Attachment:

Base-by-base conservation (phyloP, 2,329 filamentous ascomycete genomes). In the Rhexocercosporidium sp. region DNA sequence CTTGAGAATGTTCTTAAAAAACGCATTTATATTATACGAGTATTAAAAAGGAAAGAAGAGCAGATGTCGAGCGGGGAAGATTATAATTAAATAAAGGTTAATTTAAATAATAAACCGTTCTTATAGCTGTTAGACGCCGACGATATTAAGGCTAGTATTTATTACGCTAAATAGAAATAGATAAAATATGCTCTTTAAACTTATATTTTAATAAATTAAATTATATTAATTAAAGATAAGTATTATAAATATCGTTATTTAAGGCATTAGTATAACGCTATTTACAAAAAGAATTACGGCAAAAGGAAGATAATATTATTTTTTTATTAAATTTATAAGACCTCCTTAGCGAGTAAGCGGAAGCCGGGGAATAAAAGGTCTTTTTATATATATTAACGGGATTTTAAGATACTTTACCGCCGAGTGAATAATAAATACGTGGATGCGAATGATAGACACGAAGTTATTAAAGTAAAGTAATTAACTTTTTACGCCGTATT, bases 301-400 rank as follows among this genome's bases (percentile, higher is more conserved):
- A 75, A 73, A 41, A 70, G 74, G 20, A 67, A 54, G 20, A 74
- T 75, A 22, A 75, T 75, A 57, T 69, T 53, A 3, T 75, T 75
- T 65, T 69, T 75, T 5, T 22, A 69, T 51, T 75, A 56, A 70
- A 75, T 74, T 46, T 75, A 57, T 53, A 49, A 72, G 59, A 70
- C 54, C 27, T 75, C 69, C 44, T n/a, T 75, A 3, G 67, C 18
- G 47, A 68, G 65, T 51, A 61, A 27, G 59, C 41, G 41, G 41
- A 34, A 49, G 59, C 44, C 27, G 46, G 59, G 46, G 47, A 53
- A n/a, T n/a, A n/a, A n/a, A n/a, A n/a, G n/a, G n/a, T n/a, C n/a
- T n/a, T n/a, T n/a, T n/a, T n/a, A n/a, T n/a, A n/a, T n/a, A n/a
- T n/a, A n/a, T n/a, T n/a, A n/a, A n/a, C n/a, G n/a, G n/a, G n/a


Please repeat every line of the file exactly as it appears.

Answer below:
Base-by-base conservation (phyloP, 2,329 filamentous ascomycete genomes). In the Rhexocercosporidium sp. region DNA sequence CTTGAGAATGTTCTTAAAAAACGCATTTATATTATACGAGTATTAAAAAGGAAAGAAGAGCAGATGTCGAGCGGGGAAGATTATAATTAAATAAAGGTTAATTTAAATAATAAACCGTTCTTATAGCTGTTAGACGCCGACGATATTAAGGCTAGTATTTATTACGCTAAATAGAAATAGATAAAATATGCTCTTTAAACTTATATTTTAATAAATTAAATTATATTAATTAAAGATAAGTATTATAAATATCGTTATTTAAGGCATTAGTATAACGCTATTTACAAAAAGAATTACGGCAAAAGGAAGATAATATTATTTTTTTATTAAATTTATAAGACCTCCTTAGCGAGTAAGCGGAAGCCGGGGAATAAAAGGTCTTTTTATATATATTAACGGGATTTTAAGATACTTTACCGCCGAGTGAATAATAAATACGTGGATGCGAATGATAGACACGAAGTTATTAAAGTAAAGTAATTAACTTTTTACGCCGTATT, bases 301-400 rank as follows among this genome's bases (percentile, higher is more conserved):
- A 75, A 73, A 41, A 70, G 74, G 20, A 67, A 54, G 20, A 74
- T 75, A 22, A 75, T 75, A 57, T 69, T 53, A 3, T 75, T 75
- T 65, T 69, T 75, T 5, T 22, A 69, T 51, T 75, A 56, A 70
- A 75, T 74, T 46, T 75, A 57, T 53, A 49, A 72, G 59, A 70
- C 54, C 27, T 75, C 69, C 44, T n/a, T 75, A 3, G 67, C 18
- G 47, A 68, G 65, T 51, A 61, A 27, G 59, C 41, G 41, G 41
- A 34, A 49, G 59, C 44, C 27, G 46, G 59, G 46, G 47, A 53
- A n/a, T n/a, A n/a, A n/a, A n/a, A n/a, G n/a, G n/a, T n/a, C n/a
- T n/a, T n/a, T n/a, T n/a, T n/a, A n/a, T n/a, A n/a, T n/a, A n/a
- T n/a, A n/a, T n/a, T n/a, A n/a, A n/a, C n/a, G n/a, G n/a, G n/a